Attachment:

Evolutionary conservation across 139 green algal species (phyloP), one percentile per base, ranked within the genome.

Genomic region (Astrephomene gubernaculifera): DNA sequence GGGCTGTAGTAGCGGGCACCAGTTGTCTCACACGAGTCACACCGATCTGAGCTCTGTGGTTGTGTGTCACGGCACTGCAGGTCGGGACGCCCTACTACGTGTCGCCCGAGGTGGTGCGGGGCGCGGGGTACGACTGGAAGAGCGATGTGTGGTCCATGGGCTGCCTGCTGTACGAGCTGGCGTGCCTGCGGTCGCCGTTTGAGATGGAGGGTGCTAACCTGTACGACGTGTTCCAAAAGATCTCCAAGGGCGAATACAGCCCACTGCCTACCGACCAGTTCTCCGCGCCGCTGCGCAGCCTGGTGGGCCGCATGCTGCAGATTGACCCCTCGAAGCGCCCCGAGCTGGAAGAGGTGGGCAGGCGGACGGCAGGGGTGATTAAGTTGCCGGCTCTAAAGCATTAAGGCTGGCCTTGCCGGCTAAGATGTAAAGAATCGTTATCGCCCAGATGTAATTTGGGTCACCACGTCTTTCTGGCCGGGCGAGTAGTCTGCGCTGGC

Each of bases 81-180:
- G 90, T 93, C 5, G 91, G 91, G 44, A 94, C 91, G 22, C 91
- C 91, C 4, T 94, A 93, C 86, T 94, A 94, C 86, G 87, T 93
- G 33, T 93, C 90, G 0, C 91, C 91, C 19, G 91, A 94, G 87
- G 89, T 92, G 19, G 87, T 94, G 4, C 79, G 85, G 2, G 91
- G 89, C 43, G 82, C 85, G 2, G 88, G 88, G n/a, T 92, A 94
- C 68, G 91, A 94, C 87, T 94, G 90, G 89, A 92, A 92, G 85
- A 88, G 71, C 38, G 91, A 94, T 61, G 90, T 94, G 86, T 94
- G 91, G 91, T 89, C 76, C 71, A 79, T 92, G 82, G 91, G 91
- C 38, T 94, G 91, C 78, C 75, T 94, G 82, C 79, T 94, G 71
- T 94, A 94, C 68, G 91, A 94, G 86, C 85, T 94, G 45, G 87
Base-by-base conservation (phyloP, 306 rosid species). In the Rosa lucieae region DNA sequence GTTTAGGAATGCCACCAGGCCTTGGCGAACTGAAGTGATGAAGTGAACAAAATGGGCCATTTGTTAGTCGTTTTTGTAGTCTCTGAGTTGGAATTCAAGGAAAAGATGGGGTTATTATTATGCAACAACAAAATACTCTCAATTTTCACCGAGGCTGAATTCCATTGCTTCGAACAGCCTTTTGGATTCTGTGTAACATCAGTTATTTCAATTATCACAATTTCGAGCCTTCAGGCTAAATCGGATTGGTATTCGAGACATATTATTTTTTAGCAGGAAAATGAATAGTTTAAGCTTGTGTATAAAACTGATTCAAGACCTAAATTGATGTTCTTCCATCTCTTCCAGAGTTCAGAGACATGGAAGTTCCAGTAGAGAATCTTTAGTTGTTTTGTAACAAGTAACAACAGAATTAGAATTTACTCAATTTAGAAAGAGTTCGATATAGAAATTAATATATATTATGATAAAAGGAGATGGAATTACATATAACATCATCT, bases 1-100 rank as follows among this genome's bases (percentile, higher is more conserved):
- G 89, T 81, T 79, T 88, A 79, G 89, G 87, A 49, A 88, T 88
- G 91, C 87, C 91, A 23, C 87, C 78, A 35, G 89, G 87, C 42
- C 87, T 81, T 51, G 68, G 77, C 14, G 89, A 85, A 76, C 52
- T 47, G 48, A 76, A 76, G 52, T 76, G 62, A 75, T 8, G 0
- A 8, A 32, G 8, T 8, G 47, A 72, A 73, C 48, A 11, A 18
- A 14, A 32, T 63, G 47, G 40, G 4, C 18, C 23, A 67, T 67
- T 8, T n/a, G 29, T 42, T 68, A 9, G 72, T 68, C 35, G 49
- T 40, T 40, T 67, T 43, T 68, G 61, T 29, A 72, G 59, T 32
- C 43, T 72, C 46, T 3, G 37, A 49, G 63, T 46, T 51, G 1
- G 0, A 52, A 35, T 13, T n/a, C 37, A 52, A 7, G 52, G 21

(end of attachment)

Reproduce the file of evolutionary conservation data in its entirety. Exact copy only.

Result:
Evolutionary conservation across 139 green algal species (phyloP), one percentile per base, ranked within the genome.

Genomic region (Astrephomene gubernaculifera): DNA sequence GGGCTGTAGTAGCGGGCACCAGTTGTCTCACACGAGTCACACCGATCTGAGCTCTGTGGTTGTGTGTCACGGCACTGCAGGTCGGGACGCCCTACTACGTGTCGCCCGAGGTGGTGCGGGGCGCGGGGTACGACTGGAAGAGCGATGTGTGGTCCATGGGCTGCCTGCTGTACGAGCTGGCGTGCCTGCGGTCGCCGTTTGAGATGGAGGGTGCTAACCTGTACGACGTGTTCCAAAAGATCTCCAAGGGCGAATACAGCCCACTGCCTACCGACCAGTTCTCCGCGCCGCTGCGCAGCCTGGTGGGCCGCATGCTGCAGATTGACCCCTCGAAGCGCCCCGAGCTGGAAGAGGTGGGCAGGCGGACGGCAGGGGTGATTAAGTTGCCGGCTCTAAAGCATTAAGGCTGGCCTTGCCGGCTAAGATGTAAAGAATCGTTATCGCCCAGATGTAATTTGGGTCACCACGTCTTTCTGGCCGGGCGAGTAGTCTGCGCTGGC

Each of bases 81-180:
- G 90, T 93, C 5, G 91, G 91, G 44, A 94, C 91, G 22, C 91
- C 91, C 4, T 94, A 93, C 86, T 94, A 94, C 86, G 87, T 93
- G 33, T 93, C 90, G 0, C 91, C 91, C 19, G 91, A 94, G 87
- G 89, T 92, G 19, G 87, T 94, G 4, C 79, G 85, G 2, G 91
- G 89, C 43, G 82, C 85, G 2, G 88, G 88, G n/a, T 92, A 94
- C 68, G 91, A 94, C 87, T 94, G 90, G 89, A 92, A 92, G 85
- A 88, G 71, C 38, G 91, A 94, T 61, G 90, T 94, G 86, T 94
- G 91, G 91, T 89, C 76, C 71, A 79, T 92, G 82, G 91, G 91
- C 38, T 94, G 91, C 78, C 75, T 94, G 82, C 79, T 94, G 71
- T 94, A 94, C 68, G 91, A 94, G 86, C 85, T 94, G 45, G 87
Base-by-base conservation (phyloP, 306 rosid species). In the Rosa lucieae region DNA sequence GTTTAGGAATGCCACCAGGCCTTGGCGAACTGAAGTGATGAAGTGAACAAAATGGGCCATTTGTTAGTCGTTTTTGTAGTCTCTGAGTTGGAATTCAAGGAAAAGATGGGGTTATTATTATGCAACAACAAAATACTCTCAATTTTCACCGAGGCTGAATTCCATTGCTTCGAACAGCCTTTTGGATTCTGTGTAACATCAGTTATTTCAATTATCACAATTTCGAGCCTTCAGGCTAAATCGGATTGGTATTCGAGACATATTATTTTTTAGCAGGAAAATGAATAGTTTAAGCTTGTGTATAAAACTGATTCAAGACCTAAATTGATGTTCTTCCATCTCTTCCAGAGTTCAGAGACATGGAAGTTCCAGTAGAGAATCTTTAGTTGTTTTGTAACAAGTAACAACAGAATTAGAATTTACTCAATTTAGAAAGAGTTCGATATAGAAATTAATATATATTATGATAAAAGGAGATGGAATTACATATAACATCATCT, bases 1-100 rank as follows among this genome's bases (percentile, higher is more conserved):
- G 89, T 81, T 79, T 88, A 79, G 89, G 87, A 49, A 88, T 88
- G 91, C 87, C 91, A 23, C 87, C 78, A 35, G 89, G 87, C 42
- C 87, T 81, T 51, G 68, G 77, C 14, G 89, A 85, A 76, C 52
- T 47, G 48, A 76, A 76, G 52, T 76, G 62, A 75, T 8, G 0
- A 8, A 32, G 8, T 8, G 47, A 72, A 73, C 48, A 11, A 18
- A 14, A 32, T 63, G 47, G 40, G 4, C 18, C 23, A 67, T 67
- T 8, T n/a, G 29, T 42, T 68, A 9, G 72, T 68, C 35, G 49
- T 40, T 40, T 67, T 43, T 68, G 61, T 29, A 72, G 59, T 32
- C 43, T 72, C 46, T 3, G 37, A 49, G 63, T 46, T 51, G 1
- G 0, A 52, A 35, T 13, T n/a, C 37, A 52, A 7, G 52, G 21